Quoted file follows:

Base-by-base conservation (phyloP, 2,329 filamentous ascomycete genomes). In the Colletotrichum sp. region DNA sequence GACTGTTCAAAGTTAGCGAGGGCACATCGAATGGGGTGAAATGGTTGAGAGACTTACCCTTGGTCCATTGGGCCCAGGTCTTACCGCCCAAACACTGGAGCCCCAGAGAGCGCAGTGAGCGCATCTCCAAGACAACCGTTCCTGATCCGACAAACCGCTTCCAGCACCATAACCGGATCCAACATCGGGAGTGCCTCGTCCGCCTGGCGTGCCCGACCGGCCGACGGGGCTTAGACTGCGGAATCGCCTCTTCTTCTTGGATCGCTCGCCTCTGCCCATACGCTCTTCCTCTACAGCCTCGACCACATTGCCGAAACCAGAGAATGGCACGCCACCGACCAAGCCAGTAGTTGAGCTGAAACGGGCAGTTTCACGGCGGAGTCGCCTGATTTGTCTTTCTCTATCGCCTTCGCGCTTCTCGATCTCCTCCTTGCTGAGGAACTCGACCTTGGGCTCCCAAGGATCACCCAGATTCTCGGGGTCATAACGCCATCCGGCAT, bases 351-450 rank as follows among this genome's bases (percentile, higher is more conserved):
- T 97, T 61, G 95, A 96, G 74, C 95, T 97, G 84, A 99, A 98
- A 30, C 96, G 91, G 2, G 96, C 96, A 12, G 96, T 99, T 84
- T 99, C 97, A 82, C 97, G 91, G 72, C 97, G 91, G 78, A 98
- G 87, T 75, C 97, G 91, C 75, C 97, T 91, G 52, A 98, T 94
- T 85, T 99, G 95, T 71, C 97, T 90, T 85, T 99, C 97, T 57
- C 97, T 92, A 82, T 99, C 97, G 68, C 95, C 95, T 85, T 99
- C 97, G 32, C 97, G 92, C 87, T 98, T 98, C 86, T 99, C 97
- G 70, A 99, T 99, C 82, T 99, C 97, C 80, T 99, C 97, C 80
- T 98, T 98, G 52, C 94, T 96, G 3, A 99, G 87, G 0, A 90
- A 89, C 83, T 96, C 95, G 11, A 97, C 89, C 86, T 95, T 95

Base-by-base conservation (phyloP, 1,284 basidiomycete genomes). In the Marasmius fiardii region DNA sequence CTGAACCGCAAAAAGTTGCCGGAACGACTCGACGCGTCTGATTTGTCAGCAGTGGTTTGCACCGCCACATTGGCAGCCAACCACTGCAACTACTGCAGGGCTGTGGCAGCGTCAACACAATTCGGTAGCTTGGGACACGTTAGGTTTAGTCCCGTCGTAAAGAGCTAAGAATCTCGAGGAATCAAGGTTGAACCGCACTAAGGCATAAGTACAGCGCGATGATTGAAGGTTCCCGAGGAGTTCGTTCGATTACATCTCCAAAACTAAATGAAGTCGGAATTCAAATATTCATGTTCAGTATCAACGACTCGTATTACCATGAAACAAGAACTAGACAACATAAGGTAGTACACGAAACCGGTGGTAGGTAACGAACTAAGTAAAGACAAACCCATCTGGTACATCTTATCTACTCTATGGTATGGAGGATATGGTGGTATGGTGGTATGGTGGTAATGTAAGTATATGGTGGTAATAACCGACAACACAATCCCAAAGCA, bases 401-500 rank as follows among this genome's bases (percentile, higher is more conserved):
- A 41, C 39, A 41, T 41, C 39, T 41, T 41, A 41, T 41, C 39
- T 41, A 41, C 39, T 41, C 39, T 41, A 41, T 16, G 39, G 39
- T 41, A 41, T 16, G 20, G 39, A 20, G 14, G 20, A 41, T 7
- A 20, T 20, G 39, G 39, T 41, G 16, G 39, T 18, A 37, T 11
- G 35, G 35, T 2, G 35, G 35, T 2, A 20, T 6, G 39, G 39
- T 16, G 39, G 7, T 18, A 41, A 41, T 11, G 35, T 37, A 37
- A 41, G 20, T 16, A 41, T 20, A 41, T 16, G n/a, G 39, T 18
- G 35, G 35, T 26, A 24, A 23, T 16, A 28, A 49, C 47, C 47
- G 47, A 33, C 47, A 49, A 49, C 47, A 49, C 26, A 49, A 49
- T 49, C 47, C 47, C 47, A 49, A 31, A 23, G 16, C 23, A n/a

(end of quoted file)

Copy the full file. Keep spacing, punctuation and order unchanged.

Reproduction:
Base-by-base conservation (phyloP, 2,329 filamentous ascomycete genomes). In the Colletotrichum sp. region DNA sequence GACTGTTCAAAGTTAGCGAGGGCACATCGAATGGGGTGAAATGGTTGAGAGACTTACCCTTGGTCCATTGGGCCCAGGTCTTACCGCCCAAACACTGGAGCCCCAGAGAGCGCAGTGAGCGCATCTCCAAGACAACCGTTCCTGATCCGACAAACCGCTTCCAGCACCATAACCGGATCCAACATCGGGAGTGCCTCGTCCGCCTGGCGTGCCCGACCGGCCGACGGGGCTTAGACTGCGGAATCGCCTCTTCTTCTTGGATCGCTCGCCTCTGCCCATACGCTCTTCCTCTACAGCCTCGACCACATTGCCGAAACCAGAGAATGGCACGCCACCGACCAAGCCAGTAGTTGAGCTGAAACGGGCAGTTTCACGGCGGAGTCGCCTGATTTGTCTTTCTCTATCGCCTTCGCGCTTCTCGATCTCCTCCTTGCTGAGGAACTCGACCTTGGGCTCCCAAGGATCACCCAGATTCTCGGGGTCATAACGCCATCCGGCAT, bases 351-450 rank as follows among this genome's bases (percentile, higher is more conserved):
- T 97, T 61, G 95, A 96, G 74, C 95, T 97, G 84, A 99, A 98
- A 30, C 96, G 91, G 2, G 96, C 96, A 12, G 96, T 99, T 84
- T 99, C 97, A 82, C 97, G 91, G 72, C 97, G 91, G 78, A 98
- G 87, T 75, C 97, G 91, C 75, C 97, T 91, G 52, A 98, T 94
- T 85, T 99, G 95, T 71, C 97, T 90, T 85, T 99, C 97, T 57
- C 97, T 92, A 82, T 99, C 97, G 68, C 95, C 95, T 85, T 99
- C 97, G 32, C 97, G 92, C 87, T 98, T 98, C 86, T 99, C 97
- G 70, A 99, T 99, C 82, T 99, C 97, C 80, T 99, C 97, C 80
- T 98, T 98, G 52, C 94, T 96, G 3, A 99, G 87, G 0, A 90
- A 89, C 83, T 96, C 95, G 11, A 97, C 89, C 86, T 95, T 95

Base-by-base conservation (phyloP, 1,284 basidiomycete genomes). In the Marasmius fiardii region DNA sequence CTGAACCGCAAAAAGTTGCCGGAACGACTCGACGCGTCTGATTTGTCAGCAGTGGTTTGCACCGCCACATTGGCAGCCAACCACTGCAACTACTGCAGGGCTGTGGCAGCGTCAACACAATTCGGTAGCTTGGGACACGTTAGGTTTAGTCCCGTCGTAAAGAGCTAAGAATCTCGAGGAATCAAGGTTGAACCGCACTAAGGCATAAGTACAGCGCGATGATTGAAGGTTCCCGAGGAGTTCGTTCGATTACATCTCCAAAACTAAATGAAGTCGGAATTCAAATATTCATGTTCAGTATCAACGACTCGTATTACCATGAAACAAGAACTAGACAACATAAGGTAGTACACGAAACCGGTGGTAGGTAACGAACTAAGTAAAGACAAACCCATCTGGTACATCTTATCTACTCTATGGTATGGAGGATATGGTGGTATGGTGGTATGGTGGTAATGTAAGTATATGGTGGTAATAACCGACAACACAATCCCAAAGCA, bases 401-500 rank as follows among this genome's bases (percentile, higher is more conserved):
- A 41, C 39, A 41, T 41, C 39, T 41, T 41, A 41, T 41, C 39
- T 41, A 41, C 39, T 41, C 39, T 41, A 41, T 16, G 39, G 39
- T 41, A 41, T 16, G 20, G 39, A 20, G 14, G 20, A 41, T 7
- A 20, T 20, G 39, G 39, T 41, G 16, G 39, T 18, A 37, T 11
- G 35, G 35, T 2, G 35, G 35, T 2, A 20, T 6, G 39, G 39
- T 16, G 39, G 7, T 18, A 41, A 41, T 11, G 35, T 37, A 37
- A 41, G 20, T 16, A 41, T 20, A 41, T 16, G n/a, G 39, T 18
- G 35, G 35, T 26, A 24, A 23, T 16, A 28, A 49, C 47, C 47
- G 47, A 33, C 47, A 49, A 49, C 47, A 49, C 26, A 49, A 49
- T 49, C 47, C 47, C 47, A 49, A 31, A 23, G 16, C 23, A n/a